Twitter boss Elon Musk just announced that the social media platform will let media publishers charge users per article read. But, are people ready to pay for news content on Twitter? We asked UAE readers who use Twitter.
On Saturday, Musk tweeted that starting in May, media publishers will be able to charge users on a per-article basis/video with one click, calling it a win for both the public and media organisations.
The billionaire had tweeted that the feature will enable users who do not “sign up for a monthly subscription to pay a higher per article price for when they want to read an occasional article”.
On Friday, Musk also said that after the first year, Twitter will start taking a 10 per cent cut on content subscriptions including long-form text and hour/s-long video.
When we asked readers if they would pay for news and video content on Twitter, most of them said “no”.
Information is available freely
“I get my daily news updates on email, and I do use Twitter, but I would not pay for news or video content on Twitter,” said Indian expatriate, Pamela Nazareth.
... eventually, the information will be available for free somewhere else, as long as you are willing to wait for a few days.
“I would still not pay because I am the kind of person who does not pay for content in general. Also, eventually, the information will be available for free somewhere else, as long as you are willing to wait for a few days. Even if it is breaking news, it will come out on other platforms. Also, I am not making stock market decisions or investment decisions based on the news. If I was in that position, I would perhaps be willing to pay for this service,” added the 37-year-old marketing director at a Dubai-based events company in the oil and gas sector.
Another Dubai expatriate, Sheryl Dwyer, said: “No, I won’t pay for news articles or videos on Twitter because I think it is the publisher’s responsibility to make the public aware of what is happening around the world.”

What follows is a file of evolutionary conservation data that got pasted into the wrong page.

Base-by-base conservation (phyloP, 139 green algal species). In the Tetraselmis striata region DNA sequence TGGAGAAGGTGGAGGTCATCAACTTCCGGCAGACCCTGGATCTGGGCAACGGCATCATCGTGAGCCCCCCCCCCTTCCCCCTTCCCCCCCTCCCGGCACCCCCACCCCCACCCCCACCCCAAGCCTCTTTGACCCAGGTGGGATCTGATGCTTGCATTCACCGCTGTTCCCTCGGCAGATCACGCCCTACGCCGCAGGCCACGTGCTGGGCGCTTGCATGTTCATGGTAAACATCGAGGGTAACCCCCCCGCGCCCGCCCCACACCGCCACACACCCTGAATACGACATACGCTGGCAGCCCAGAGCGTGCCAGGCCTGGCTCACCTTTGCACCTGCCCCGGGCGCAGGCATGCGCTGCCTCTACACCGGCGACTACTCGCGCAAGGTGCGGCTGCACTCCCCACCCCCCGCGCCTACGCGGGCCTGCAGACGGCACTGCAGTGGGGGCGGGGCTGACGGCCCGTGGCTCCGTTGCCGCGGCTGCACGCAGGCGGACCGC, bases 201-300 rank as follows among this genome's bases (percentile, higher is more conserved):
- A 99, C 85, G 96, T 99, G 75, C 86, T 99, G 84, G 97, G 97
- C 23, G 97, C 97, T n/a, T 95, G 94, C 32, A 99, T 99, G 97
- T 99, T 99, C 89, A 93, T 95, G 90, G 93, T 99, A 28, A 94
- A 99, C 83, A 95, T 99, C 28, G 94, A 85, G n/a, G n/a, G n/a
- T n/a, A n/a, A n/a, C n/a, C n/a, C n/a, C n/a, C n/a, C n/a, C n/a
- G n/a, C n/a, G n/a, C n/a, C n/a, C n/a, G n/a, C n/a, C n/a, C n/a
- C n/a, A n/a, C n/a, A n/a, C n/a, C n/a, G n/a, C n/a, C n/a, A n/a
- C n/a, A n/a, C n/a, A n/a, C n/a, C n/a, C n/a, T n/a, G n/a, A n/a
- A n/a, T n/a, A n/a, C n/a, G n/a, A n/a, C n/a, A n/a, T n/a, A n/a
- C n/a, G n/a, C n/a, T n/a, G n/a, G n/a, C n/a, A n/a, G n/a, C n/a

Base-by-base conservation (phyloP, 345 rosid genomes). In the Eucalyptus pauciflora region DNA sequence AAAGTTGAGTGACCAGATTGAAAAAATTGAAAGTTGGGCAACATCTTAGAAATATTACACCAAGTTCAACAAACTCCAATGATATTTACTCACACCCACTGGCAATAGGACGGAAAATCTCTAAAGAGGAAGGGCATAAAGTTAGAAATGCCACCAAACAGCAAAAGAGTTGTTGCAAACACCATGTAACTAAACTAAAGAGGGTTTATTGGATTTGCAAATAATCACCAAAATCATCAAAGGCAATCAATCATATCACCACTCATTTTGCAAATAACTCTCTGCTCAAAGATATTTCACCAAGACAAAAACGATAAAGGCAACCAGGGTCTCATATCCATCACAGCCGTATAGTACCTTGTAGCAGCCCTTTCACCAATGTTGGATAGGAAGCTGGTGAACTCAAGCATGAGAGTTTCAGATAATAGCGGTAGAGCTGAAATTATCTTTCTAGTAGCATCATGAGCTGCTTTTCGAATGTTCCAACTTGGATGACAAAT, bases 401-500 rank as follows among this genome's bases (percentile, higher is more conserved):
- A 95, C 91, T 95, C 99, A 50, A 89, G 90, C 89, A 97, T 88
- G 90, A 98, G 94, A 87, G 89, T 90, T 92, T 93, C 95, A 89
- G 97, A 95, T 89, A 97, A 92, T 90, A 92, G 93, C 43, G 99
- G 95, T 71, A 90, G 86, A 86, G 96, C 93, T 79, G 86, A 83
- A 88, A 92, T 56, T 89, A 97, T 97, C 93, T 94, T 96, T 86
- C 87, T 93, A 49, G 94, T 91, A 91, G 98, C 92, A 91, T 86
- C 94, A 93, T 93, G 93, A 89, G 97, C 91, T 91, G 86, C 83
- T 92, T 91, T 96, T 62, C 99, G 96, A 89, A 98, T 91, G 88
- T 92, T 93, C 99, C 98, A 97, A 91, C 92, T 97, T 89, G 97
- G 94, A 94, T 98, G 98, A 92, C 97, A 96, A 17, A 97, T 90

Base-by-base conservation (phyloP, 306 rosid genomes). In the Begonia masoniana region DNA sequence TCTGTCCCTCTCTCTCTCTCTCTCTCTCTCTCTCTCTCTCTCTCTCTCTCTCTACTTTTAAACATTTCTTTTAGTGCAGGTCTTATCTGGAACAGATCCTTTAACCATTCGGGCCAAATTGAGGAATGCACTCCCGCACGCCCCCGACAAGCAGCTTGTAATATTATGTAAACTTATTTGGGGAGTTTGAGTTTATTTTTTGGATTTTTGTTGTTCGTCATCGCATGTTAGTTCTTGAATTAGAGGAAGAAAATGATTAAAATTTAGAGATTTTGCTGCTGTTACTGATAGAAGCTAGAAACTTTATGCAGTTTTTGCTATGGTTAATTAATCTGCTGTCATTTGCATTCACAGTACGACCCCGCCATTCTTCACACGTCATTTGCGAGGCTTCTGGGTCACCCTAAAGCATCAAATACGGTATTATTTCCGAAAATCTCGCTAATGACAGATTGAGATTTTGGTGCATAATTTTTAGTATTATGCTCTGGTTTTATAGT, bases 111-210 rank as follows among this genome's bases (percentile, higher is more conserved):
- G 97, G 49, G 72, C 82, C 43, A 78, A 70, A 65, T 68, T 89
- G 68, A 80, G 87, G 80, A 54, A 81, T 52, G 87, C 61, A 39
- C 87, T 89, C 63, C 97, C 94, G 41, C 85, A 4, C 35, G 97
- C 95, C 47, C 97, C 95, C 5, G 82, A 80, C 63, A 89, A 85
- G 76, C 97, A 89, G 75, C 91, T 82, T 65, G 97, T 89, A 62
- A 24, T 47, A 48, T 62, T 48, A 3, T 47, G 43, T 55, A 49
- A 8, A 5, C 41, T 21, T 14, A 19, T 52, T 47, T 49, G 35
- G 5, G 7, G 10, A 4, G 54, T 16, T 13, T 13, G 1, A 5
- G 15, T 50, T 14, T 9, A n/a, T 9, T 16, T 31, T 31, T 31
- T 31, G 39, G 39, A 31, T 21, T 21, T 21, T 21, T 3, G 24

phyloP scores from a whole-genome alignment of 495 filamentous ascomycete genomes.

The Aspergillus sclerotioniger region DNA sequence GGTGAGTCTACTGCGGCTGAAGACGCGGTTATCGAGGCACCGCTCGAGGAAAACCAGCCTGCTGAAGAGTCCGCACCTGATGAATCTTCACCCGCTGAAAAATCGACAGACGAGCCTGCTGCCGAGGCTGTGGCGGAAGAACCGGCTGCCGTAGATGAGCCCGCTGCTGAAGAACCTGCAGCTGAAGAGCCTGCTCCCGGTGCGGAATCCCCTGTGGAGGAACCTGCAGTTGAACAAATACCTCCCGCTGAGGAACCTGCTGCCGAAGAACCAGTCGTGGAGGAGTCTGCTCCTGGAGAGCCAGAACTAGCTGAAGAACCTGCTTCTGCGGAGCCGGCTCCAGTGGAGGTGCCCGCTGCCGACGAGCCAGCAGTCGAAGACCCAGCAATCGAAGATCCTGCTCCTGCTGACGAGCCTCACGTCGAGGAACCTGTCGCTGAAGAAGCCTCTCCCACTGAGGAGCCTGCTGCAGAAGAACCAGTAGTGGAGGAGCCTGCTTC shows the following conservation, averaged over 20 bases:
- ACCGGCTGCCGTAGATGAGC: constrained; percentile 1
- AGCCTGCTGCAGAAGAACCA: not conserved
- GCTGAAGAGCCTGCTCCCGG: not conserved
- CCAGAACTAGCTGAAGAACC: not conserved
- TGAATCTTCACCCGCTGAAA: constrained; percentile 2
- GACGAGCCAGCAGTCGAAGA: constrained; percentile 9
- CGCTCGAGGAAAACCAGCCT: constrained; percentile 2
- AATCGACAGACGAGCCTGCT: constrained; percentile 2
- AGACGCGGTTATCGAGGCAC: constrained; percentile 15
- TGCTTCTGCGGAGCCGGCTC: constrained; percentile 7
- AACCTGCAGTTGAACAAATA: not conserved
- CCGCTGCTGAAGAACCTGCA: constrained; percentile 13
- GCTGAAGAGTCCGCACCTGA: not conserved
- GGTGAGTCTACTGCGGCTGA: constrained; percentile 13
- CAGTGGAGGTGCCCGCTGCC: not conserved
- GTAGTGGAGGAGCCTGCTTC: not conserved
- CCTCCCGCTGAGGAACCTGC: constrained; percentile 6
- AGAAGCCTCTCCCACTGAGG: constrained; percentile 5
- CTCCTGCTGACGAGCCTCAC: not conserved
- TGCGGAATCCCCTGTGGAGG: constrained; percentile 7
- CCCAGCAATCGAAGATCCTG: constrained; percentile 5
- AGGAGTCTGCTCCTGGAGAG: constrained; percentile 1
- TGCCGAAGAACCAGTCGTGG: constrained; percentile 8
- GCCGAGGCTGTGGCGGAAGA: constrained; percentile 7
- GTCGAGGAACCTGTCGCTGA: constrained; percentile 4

The 44-year-old Filipina who works as an interior designer said that news is easily available on other platforms for free.
Everything is on gadgets and social media, our lives are connected to our phones. If I want to read or watch a news item, I go on Youtube, Facebook, or TikTok to get it.
“There are so many people who are publishing their own stories on social media now as well, so we don’t really watch the news through traditional ways. Everything is on gadgets and social media, our lives are connected to our phones. If I want to read or watch a news item, I go on Youtube, Facebook, or TikTok to get it. I have subscribed to news channels on Youtube, and you don’t need to pay to subscribe. I keep myself updated there, as my subscriptions pop up on my account and I watch whatever is new.
“With the times we are living in now, everything is pretty much open to the public, so paying an extra cost for content is not necessary,” she said.
Omar Abu Omar, a communications specialist living in Dubai thinks the same. When asked if he would pay for content on Twitter, the 36-year-old Palestinian expatriate replied: “Honestly, no. What I like about Twitter is how it is a little chaotic … different topics are being discussed and if I am interested in something, I will check the hashtag or perhaps Google it.
... if I am interested in something, I will check the hashtag or perhaps Google it.
“There are some news websites that I do like to read, which require a subscription, but even then I don’t see the value in paying for articles, as most of the content will be available through other media sources as well. It would be very rare for me to pay a per article fee.”
Siddhartha Trivedi, who works as a restaurant manager in Dubai, is a frequent Twitter user but said he would not pay for anything on Twitter.
There are many media portals or platforms that I would rather choose to switch to for free news.
“There are many media portals or platforms that I would rather choose to switch to for free news. A lot of the content we see on Twitter is the same as on other platforms. The only difference is that impactful people like celebrities and politicians use Twitter frequently to make announcements,” noted the 30-year-old Indian expatriate.
Would rather pay news websites
Polish expatriate Witold Abramowicz said that Twitter was not his main source of news, which is the reason he would not pay for news content on Twitter.
“Maybe, the only time I would consider paying is on news websites, which publish stories about economics and politics that affect me,” said the 36-year-old expatriate.
And, Indian expatriate B Bhaskaran, a frequent Twitter user, added: “I would much rather have a subscription to a newspaper’s online website, which doesn’t link my personality to my news consumption patterns.”